Santa Cruz de La Palma is one of the first cities on the Canary Islands, dating back to the Castellian colonization in the 16th century. Today, the town still has many remnants from this time, some in the form of architecture and others in the form of art and objects. The latter part of this history is mostly housed in the Museo Insular de La Palma (La Palma Island Museum).
The museum is housed in a building that was once the Royal Convent of the Immaculate Conception Santa Cruz de La Palma, which was founded in 1508 by the Franciscan Order. Inside are two cloisters connected together with beautiful wooden corridors that surround two large courtyards. After this structure was abandoned by the monastic order that once called it its home, it was turned into a museum.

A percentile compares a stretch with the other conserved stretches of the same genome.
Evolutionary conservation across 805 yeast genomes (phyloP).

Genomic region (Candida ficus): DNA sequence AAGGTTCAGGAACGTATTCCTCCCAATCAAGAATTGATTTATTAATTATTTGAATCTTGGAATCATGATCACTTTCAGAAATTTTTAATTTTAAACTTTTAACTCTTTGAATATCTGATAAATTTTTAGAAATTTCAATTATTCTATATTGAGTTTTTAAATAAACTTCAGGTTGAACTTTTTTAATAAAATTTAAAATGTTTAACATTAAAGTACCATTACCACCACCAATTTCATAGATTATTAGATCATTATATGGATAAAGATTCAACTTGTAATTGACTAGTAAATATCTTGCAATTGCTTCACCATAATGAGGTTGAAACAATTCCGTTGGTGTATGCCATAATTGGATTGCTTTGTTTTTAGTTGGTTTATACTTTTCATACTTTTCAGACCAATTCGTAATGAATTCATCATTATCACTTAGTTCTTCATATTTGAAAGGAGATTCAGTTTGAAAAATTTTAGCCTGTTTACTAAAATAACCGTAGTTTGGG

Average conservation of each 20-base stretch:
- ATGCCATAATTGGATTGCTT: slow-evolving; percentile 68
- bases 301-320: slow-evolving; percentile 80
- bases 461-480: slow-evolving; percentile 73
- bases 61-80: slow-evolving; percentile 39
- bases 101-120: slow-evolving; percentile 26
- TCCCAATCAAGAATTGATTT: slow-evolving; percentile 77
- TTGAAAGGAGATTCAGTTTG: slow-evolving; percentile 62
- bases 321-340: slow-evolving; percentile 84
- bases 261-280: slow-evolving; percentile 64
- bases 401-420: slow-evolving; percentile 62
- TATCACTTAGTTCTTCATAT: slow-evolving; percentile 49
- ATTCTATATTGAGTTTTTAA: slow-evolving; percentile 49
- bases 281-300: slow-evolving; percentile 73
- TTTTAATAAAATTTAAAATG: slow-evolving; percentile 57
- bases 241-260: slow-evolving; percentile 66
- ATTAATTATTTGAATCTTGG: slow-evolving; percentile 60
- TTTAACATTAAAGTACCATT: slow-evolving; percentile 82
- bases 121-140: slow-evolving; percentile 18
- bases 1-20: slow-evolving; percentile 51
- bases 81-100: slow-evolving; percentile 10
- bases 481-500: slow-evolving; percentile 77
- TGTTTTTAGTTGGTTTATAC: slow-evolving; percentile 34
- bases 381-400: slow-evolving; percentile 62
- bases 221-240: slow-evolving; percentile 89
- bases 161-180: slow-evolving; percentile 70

Inside the museum visitors can find several different wings that cover a number of subjects. On the top floor there is a room dedicated to modern art by local artists, while the lower corridor has a rotating exhibition on astrophotography and exhibitions of old technology, including the island’s first telephone. Another part of the museum houses an exhibition on the history of carpentry and shipbuilding, which was one of La Palma’s main industries.
One of the most interesting sections of the museum is its Natural Sciences Hall, which includes minerals, shells, and zoological specimens from the island and other parts of the world. A number of taxidermy animals are on display including birds, sea turtles, and sharks.